Ali believes the Soldiers he works with are outstanding examples of everything that is right with the Army.

“I think in addition to being the world’s greatest army, we are the world’s most compassionate army,” he said. “You see these huge massive Soldiers and you put them in front of little kids and they become little kids themselves. They look at these children and they see the sons and daughters they haven’t seen in 15 months. All of these guys have very tough exteriors, but also have very big hearts.”

Ali said care packages sent from America have been a big help to the medics.

People have mailed Ali pain relievers, toothpaste, toothbrushes, bandages and anti-acids to assist the citizens he treats on a daily basis.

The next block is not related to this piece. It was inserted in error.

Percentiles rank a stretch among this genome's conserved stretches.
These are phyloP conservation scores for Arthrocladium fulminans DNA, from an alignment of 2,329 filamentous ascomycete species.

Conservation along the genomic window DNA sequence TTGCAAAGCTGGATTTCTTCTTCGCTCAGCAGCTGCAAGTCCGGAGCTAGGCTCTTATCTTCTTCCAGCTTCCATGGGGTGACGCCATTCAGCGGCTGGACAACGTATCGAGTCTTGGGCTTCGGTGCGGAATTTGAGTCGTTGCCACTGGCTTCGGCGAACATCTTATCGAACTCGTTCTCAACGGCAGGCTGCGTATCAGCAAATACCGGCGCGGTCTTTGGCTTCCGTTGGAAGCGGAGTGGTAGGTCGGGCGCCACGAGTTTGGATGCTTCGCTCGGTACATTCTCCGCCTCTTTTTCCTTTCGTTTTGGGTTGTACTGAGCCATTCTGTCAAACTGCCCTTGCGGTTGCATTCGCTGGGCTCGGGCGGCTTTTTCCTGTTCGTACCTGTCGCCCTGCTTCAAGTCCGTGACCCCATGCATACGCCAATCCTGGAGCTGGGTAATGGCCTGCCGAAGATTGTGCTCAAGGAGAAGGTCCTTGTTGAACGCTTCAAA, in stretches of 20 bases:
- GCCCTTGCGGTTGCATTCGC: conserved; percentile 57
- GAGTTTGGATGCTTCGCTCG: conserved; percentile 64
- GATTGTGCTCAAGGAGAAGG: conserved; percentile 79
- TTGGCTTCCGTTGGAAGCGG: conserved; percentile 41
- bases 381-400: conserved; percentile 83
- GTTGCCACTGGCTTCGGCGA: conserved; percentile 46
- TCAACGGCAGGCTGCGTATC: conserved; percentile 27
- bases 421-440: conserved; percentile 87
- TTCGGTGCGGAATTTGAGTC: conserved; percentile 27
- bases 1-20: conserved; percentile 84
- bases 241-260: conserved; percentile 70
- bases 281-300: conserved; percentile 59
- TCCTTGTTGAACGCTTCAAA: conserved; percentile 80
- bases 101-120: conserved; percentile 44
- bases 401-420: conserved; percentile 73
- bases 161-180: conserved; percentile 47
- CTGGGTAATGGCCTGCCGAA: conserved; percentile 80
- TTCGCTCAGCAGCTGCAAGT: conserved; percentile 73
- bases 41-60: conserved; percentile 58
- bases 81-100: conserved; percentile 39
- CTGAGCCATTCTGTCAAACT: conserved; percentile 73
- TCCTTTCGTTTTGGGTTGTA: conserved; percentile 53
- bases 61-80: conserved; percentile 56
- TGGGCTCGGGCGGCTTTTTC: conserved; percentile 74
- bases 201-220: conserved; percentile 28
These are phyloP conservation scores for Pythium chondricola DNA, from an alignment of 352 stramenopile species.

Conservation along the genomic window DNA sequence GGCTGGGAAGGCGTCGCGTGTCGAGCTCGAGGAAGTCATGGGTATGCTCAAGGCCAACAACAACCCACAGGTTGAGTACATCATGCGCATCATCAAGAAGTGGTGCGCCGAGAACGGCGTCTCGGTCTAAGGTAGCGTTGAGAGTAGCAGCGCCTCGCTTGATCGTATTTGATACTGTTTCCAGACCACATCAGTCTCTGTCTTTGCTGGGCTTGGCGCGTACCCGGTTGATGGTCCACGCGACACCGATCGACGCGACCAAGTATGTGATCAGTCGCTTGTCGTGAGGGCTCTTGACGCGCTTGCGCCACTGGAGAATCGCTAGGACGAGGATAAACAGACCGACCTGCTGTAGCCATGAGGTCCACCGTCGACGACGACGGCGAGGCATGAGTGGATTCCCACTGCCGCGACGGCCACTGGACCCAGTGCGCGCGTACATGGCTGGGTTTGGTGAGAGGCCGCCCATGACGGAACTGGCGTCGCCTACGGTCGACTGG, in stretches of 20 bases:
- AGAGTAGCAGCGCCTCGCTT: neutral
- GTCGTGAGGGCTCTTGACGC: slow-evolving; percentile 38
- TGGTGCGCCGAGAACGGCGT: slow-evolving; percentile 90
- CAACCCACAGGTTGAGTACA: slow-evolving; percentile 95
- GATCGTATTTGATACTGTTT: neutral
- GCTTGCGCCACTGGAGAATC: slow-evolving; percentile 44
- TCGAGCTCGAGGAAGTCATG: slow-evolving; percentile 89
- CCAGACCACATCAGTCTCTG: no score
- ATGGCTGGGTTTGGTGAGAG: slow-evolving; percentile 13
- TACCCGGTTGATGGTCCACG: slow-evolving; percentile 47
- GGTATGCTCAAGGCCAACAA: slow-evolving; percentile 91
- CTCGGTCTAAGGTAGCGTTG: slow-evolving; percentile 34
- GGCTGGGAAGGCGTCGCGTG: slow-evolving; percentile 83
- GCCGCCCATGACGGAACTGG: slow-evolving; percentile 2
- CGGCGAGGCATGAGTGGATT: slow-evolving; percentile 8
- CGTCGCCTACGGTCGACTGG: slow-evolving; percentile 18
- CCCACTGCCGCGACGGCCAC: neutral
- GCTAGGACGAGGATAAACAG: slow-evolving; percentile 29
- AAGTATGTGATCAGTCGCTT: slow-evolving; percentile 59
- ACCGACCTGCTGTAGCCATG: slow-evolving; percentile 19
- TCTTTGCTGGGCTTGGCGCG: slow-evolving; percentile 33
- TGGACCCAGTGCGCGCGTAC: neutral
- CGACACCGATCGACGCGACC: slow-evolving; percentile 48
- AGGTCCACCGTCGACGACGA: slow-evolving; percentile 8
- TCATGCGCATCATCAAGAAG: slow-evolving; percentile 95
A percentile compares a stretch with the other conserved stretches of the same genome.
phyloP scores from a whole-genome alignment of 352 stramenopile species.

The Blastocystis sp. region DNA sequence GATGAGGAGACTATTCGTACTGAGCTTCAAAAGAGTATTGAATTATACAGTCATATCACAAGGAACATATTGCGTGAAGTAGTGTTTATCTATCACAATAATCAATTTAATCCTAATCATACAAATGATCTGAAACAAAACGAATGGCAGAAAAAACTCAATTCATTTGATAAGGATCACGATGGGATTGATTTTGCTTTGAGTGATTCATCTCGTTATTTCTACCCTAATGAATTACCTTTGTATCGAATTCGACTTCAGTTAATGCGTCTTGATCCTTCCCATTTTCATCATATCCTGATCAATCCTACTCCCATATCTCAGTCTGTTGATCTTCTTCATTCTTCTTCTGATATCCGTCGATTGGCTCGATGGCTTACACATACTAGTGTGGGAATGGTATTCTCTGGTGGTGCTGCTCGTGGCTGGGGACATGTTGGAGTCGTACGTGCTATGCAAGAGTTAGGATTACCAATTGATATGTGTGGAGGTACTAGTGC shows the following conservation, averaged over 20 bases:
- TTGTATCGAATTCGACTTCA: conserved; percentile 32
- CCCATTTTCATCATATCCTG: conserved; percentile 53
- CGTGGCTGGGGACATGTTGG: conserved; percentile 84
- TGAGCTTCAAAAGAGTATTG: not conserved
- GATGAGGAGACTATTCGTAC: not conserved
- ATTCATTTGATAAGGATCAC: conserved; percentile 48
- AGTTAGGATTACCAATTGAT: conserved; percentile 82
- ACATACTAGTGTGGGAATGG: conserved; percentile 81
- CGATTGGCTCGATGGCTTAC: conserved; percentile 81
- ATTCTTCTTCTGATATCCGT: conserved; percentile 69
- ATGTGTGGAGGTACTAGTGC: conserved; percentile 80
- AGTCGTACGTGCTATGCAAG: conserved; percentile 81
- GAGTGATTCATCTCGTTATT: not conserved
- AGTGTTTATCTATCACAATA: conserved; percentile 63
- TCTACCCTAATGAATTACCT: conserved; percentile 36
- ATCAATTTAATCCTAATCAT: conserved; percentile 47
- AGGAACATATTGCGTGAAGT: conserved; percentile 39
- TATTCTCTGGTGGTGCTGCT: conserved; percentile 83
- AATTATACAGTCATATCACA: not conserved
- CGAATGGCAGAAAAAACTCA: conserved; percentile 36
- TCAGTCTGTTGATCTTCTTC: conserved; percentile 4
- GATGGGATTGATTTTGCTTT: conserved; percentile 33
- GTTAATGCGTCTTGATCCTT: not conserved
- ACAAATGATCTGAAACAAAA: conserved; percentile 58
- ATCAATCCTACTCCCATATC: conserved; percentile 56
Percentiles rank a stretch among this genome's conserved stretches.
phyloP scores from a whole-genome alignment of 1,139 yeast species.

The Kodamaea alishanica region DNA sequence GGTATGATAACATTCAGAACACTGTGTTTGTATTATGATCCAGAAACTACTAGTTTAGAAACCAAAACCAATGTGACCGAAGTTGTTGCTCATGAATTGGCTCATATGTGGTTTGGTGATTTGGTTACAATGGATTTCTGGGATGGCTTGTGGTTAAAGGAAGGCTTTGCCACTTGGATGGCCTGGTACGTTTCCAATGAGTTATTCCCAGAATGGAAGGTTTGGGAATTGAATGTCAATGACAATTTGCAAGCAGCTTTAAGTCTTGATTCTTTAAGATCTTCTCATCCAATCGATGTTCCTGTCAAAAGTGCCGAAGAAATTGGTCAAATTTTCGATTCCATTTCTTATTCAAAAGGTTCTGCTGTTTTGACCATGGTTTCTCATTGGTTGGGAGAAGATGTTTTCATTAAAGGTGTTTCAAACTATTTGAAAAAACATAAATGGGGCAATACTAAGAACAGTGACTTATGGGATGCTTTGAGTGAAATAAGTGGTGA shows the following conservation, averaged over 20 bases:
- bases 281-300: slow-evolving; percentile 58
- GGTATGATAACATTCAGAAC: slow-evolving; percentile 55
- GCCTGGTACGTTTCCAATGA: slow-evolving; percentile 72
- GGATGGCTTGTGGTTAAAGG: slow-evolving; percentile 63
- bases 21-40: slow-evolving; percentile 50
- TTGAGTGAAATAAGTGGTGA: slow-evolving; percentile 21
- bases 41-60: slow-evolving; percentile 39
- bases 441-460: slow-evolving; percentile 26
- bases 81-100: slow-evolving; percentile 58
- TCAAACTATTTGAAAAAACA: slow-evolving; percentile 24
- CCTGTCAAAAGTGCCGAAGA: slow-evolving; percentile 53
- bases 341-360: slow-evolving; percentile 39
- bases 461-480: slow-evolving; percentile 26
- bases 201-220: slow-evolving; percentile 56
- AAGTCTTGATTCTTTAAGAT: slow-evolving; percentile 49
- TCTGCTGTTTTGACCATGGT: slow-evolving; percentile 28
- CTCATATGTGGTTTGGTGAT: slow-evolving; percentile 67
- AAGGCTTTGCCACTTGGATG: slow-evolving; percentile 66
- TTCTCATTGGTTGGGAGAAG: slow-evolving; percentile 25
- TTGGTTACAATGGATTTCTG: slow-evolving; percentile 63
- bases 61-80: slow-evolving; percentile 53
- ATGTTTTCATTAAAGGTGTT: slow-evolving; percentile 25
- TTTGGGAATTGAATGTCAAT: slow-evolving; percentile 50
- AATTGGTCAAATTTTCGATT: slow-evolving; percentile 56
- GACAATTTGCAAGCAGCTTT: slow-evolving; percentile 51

“Since we’ve been here, the American people have been very generous,” he said. “We receive two to 10 packages every two weeks. Everyone back in America has been amazingly supportive. To be honest, I don’t even know who they are. They have just heard about us and lent their support.”

As more and more people come, Ali and his medics will continue to help them with the hope it will help keep American Soldiers safe.

“I’d rather be working on an Iraqi patient than a U.S. Soldier,” Ali said. “Not that one life is more important than another, but these are my boys. I’m very protective of them and my main goal is to get them all back home to their families. My heart goes out to all these young Soldiers out here. I have so much admiration for everything they do. I don’t have to get up in the middle of the night and pull guard or do details like these kids do every day. All of them go out. Hopefully by helping these people, it will mean that everyone of them will come back safely.”

The 3-1 Cav. Regt. is assigned to the 3rd BCT, 3rd Infantry Division, from Fort Benning, Ga., and has been deployed in support of Operation Iraqi Freedom since March, 2007.